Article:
Described as the ‘most secure coin in the world’, the new 12-sided £1 will enter circulation at the end of March. Is this a step forward for British currency, or is it more trouble than it’s worth?
Here’s a date for your 2017 diaries: 28 March.
It’s when the new 12-sided £1 coin is set to enter circulation.
Described as the ‘most secure in the world’, the distinctive gold and silver-coloured coin contains a host of anti-counterfeiting features including a hologram that changes from a ‘£’ symbol to the number ‘1’ when viewed from different angles.
The Royal Mint estimates that around one in 30 of the current round £1 coins are fake, so the new quid has been introduced to keep several paces ahead of the counterfeiters. But at what cost to consumers?
Counting the costs
Well, for starters, you only have six months to spend or bank your old £1 coins, as they’ll cease to be legal tender on 15 October.
And with the government claiming that around £1.3 billion worth of coins are stored in savings jars across the country, with the current £1 coin accounting for nearly a third of these, it’s definitely time to start raiding them!
So what about the overall cost to the economy?
Things like payphones and fruit machines will also be affected.
Similar changes were needed when the new fiver was introduced on 13 September last year and these didn’t exactly happen without a hitch, with many people reporting that machines wouldn’t accept the latest design.
— Murad Qureshi (@MuradQureshiLDN) November 4, 2016
In fact, only recently, I spotted car parking ticket machines that still wouldn’t accept the new plastic notes.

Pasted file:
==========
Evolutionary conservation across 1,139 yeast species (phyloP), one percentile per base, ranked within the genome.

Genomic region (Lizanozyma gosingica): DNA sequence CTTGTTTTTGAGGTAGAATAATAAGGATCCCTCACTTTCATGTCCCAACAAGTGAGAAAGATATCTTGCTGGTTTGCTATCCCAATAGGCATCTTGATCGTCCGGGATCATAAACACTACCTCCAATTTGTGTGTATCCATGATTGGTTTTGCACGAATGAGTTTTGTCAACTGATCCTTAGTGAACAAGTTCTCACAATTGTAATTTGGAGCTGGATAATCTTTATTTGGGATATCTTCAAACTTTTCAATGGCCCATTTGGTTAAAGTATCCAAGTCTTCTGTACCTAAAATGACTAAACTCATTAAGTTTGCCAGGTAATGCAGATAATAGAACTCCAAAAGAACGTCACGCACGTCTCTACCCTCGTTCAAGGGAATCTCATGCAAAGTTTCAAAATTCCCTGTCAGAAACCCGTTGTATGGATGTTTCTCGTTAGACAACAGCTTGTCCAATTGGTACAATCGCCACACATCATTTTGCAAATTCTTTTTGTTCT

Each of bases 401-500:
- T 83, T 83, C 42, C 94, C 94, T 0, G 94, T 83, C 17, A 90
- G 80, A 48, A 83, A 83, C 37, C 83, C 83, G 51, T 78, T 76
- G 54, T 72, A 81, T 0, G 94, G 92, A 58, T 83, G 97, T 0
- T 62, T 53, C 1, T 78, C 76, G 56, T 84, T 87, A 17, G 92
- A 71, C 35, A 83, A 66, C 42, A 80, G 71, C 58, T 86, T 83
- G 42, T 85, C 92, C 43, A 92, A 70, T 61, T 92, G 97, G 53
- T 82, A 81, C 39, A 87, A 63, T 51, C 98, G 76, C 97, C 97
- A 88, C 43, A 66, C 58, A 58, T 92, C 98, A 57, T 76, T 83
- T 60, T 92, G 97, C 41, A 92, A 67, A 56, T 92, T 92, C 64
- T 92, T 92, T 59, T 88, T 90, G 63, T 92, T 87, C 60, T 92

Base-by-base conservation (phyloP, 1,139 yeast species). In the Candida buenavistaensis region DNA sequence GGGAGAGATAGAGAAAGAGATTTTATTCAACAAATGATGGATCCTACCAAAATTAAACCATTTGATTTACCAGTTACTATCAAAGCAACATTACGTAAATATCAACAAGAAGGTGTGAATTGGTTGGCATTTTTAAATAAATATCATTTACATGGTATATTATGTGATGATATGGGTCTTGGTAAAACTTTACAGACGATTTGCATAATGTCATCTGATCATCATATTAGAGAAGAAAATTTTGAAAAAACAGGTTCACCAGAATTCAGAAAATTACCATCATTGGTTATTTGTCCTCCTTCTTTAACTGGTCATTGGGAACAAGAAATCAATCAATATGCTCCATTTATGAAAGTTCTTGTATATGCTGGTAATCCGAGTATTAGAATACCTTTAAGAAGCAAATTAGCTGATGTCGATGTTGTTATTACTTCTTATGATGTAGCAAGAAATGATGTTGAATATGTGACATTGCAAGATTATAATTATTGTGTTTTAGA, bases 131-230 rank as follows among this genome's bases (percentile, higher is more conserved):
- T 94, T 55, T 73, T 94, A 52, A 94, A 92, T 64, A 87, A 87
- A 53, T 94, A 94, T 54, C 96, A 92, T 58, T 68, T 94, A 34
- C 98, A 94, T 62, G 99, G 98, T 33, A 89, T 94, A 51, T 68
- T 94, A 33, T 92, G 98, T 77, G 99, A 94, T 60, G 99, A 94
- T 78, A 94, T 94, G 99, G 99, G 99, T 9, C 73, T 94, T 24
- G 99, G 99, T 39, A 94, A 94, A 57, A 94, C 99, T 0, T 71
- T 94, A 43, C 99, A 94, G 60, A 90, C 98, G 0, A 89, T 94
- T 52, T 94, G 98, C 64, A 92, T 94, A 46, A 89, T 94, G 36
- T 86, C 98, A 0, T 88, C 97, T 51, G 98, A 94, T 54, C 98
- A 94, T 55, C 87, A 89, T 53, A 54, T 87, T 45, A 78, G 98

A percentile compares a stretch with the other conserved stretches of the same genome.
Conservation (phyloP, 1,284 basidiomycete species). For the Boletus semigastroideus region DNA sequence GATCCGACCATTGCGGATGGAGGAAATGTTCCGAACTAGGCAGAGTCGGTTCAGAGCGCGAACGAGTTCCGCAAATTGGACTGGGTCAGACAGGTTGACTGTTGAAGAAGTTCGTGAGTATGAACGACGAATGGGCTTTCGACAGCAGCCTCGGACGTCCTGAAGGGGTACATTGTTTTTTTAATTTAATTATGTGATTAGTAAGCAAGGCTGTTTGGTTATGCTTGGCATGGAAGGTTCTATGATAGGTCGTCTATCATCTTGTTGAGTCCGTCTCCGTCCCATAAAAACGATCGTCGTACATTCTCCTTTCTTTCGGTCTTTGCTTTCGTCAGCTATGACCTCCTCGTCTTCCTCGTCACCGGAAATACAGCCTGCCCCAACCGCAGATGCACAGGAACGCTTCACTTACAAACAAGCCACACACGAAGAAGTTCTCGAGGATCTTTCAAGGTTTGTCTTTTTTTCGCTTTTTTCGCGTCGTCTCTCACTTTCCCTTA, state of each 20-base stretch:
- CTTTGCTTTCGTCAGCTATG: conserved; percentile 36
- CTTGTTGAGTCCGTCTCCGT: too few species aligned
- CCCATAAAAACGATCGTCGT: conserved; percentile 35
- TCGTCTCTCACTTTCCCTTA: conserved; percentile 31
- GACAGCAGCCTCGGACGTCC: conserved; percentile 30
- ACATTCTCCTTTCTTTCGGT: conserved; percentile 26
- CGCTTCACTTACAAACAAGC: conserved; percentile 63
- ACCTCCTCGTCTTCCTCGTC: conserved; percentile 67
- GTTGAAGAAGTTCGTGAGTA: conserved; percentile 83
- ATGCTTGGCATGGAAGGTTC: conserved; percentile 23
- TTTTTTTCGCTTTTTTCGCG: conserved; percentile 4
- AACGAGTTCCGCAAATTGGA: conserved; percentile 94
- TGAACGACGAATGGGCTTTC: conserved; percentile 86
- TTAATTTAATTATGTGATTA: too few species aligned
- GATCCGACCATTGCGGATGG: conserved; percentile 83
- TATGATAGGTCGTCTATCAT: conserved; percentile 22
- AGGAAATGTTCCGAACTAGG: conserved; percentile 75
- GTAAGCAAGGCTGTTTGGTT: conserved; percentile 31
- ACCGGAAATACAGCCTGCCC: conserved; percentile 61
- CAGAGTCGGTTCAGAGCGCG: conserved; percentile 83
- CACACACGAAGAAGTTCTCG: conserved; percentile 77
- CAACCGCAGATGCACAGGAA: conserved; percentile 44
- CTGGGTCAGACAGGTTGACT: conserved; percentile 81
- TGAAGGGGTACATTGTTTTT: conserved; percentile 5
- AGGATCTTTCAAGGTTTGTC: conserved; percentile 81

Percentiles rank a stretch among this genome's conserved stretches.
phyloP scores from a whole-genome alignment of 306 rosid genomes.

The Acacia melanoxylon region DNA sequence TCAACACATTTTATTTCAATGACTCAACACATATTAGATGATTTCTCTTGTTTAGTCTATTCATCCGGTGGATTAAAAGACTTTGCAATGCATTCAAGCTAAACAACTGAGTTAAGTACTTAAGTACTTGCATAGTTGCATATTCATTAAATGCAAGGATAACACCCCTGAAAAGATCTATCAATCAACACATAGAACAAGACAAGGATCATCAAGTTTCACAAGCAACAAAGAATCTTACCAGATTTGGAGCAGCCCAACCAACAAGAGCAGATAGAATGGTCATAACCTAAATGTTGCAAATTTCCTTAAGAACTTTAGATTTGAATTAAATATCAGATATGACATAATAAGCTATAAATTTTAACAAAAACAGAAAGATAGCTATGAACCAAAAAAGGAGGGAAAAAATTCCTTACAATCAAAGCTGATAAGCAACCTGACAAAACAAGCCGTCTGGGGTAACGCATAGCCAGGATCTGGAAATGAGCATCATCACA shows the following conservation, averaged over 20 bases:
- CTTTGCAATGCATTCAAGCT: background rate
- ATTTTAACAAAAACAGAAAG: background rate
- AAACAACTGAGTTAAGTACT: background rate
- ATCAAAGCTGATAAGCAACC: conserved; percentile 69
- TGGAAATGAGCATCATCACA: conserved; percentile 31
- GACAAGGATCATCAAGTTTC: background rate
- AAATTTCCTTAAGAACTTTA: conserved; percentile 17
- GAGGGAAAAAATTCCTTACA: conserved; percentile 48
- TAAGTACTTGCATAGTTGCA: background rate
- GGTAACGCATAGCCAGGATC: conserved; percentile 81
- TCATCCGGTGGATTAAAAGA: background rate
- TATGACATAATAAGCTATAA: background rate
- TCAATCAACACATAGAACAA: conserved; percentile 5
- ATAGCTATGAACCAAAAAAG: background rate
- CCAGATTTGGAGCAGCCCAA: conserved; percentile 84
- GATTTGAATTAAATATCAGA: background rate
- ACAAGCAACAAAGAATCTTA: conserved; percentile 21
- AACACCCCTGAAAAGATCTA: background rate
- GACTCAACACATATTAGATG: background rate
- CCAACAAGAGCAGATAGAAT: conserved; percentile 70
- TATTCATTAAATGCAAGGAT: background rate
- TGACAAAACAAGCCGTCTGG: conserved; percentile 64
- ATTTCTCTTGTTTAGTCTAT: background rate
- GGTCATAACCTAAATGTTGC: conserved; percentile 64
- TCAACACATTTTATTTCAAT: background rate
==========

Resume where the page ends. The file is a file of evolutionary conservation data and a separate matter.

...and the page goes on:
So what are odds that the new pound coin causes similar problems?
Pounds win prizes
Of course, the introduction of the new £5 note did provide the opportunity for eagle-eyed consumers to make a tidy profit.
Notes with low serial numbers or rare engravings are still being exchanged for hundreds of pounds online.
Only last month, a super-rare Jane Austen fiver, apparently worth £50,000, was found stuffed in a Christmas card. And there are supposedly two more of these notes yet to be discovered…
When the cashier hands over your change and the fiver ISN'T worth thousands of pounds pic.twitter.com/I0g5r6CC3G
— Which? Money (@WhichMoney) December 8, 2016
And with news that some of the rarer old pound coins, such as the Edinburgh £1, are already being sold on eBay, could we soon be treating our small change like a golden ticket to Wonka’s Chocolate Factory, too?
New £10 and £20 notes on the way
A new £10 is on its way this summer, along with a new £20 to follow by 2020. Like the new £5, both will be made from polymer, so they’re more durable, and will be packed with security features to make them harder to counterfeit.
So what are your thoughts on our new currency? Are you pleased we’re making steps to battle counterfeiting? Or is this new money more hassle than it’s worth?
Update: 3 May 2017
They’re touted as being the ‘most secure coin in the world’ and described as ‘indestructible’, but just over a month since the new £1 coin came into circulation, there have been numerous reports of faulty coins.
Reports vary from the coins being cracked or warped to the silver-coloured nickel-plated alloy centre separating from the gold-coloured nickel-brass outer ring. One even claimed the Queen’s head was missing.
The Royal Mint has now admitted that a small amount of £1 coins in circulation may be faulty after they were struck at a rapid rate during production.
Faulty versions of the coin, considered collectors’ items, are already appearing on internet auction sites, with one apparently selling for £2,500